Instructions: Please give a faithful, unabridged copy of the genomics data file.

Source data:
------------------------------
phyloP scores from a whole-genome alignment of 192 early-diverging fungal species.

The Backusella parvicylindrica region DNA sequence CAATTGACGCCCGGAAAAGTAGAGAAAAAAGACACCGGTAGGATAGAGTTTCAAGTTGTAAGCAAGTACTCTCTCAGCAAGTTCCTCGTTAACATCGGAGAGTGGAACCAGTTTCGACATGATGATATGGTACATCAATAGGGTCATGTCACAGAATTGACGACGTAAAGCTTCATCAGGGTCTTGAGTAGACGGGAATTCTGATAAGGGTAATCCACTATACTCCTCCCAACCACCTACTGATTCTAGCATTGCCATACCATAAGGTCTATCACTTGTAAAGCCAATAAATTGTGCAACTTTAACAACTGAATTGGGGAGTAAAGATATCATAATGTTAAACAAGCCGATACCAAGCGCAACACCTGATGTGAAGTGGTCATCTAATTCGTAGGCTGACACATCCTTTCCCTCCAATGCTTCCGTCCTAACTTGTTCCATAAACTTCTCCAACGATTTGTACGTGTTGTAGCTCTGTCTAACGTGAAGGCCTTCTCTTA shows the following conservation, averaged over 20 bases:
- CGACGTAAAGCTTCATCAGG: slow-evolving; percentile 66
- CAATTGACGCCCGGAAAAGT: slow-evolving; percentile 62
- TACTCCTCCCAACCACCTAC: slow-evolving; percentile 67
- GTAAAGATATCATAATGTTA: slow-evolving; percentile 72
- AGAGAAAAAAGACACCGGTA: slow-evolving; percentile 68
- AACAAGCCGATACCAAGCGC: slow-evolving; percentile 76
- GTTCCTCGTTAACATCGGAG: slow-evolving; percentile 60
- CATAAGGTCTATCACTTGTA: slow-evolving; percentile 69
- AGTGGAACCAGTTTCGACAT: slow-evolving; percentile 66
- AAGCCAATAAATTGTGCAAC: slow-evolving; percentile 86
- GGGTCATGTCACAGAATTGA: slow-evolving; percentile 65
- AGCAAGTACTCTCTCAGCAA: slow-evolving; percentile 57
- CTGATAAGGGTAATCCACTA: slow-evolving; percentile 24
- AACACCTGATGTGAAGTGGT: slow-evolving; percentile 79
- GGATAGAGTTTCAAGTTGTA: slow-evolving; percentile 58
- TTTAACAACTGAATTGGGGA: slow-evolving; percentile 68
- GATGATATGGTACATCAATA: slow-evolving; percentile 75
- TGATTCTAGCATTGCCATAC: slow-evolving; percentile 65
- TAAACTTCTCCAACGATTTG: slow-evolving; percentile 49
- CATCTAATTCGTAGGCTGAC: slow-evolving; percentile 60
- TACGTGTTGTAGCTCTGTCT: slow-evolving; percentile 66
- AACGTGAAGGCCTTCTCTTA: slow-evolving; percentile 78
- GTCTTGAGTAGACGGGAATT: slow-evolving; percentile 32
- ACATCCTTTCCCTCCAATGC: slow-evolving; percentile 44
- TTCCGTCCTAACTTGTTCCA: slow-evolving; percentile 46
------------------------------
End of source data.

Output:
phyloP scores from a whole-genome alignment of 192 early-diverging fungal species.

The Backusella parvicylindrica region DNA sequence CAATTGACGCCCGGAAAAGTAGAGAAAAAAGACACCGGTAGGATAGAGTTTCAAGTTGTAAGCAAGTACTCTCTCAGCAAGTTCCTCGTTAACATCGGAGAGTGGAACCAGTTTCGACATGATGATATGGTACATCAATAGGGTCATGTCACAGAATTGACGACGTAAAGCTTCATCAGGGTCTTGAGTAGACGGGAATTCTGATAAGGGTAATCCACTATACTCCTCCCAACCACCTACTGATTCTAGCATTGCCATACCATAAGGTCTATCACTTGTAAAGCCAATAAATTGTGCAACTTTAACAACTGAATTGGGGAGTAAAGATATCATAATGTTAAACAAGCCGATACCAAGCGCAACACCTGATGTGAAGTGGTCATCTAATTCGTAGGCTGACACATCCTTTCCCTCCAATGCTTCCGTCCTAACTTGTTCCATAAACTTCTCCAACGATTTGTACGTGTTGTAGCTCTGTCTAACGTGAAGGCCTTCTCTTA shows the following conservation, averaged over 20 bases:
- CGACGTAAAGCTTCATCAGG: slow-evolving; percentile 66
- CAATTGACGCCCGGAAAAGT: slow-evolving; percentile 62
- TACTCCTCCCAACCACCTAC: slow-evolving; percentile 67
- GTAAAGATATCATAATGTTA: slow-evolving; percentile 72
- AGAGAAAAAAGACACCGGTA: slow-evolving; percentile 68
- AACAAGCCGATACCAAGCGC: slow-evolving; percentile 76
- GTTCCTCGTTAACATCGGAG: slow-evolving; percentile 60
- CATAAGGTCTATCACTTGTA: slow-evolving; percentile 69
- AGTGGAACCAGTTTCGACAT: slow-evolving; percentile 66
- AAGCCAATAAATTGTGCAAC: slow-evolving; percentile 86
- GGGTCATGTCACAGAATTGA: slow-evolving; percentile 65
- AGCAAGTACTCTCTCAGCAA: slow-evolving; percentile 57
- CTGATAAGGGTAATCCACTA: slow-evolving; percentile 24
- AACACCTGATGTGAAGTGGT: slow-evolving; percentile 79
- GGATAGAGTTTCAAGTTGTA: slow-evolving; percentile 58
- TTTAACAACTGAATTGGGGA: slow-evolving; percentile 68
- GATGATATGGTACATCAATA: slow-evolving; percentile 75
- TGATTCTAGCATTGCCATAC: slow-evolving; percentile 65
- TAAACTTCTCCAACGATTTG: slow-evolving; percentile 49
- CATCTAATTCGTAGGCTGAC: slow-evolving; percentile 60
- TACGTGTTGTAGCTCTGTCT: slow-evolving; percentile 66
- AACGTGAAGGCCTTCTCTTA: slow-evolving; percentile 78
- GTCTTGAGTAGACGGGAATT: slow-evolving; percentile 32
- ACATCCTTTCCCTCCAATGC: slow-evolving; percentile 44
- TTCCGTCCTAACTTGTTCCA: slow-evolving; percentile 46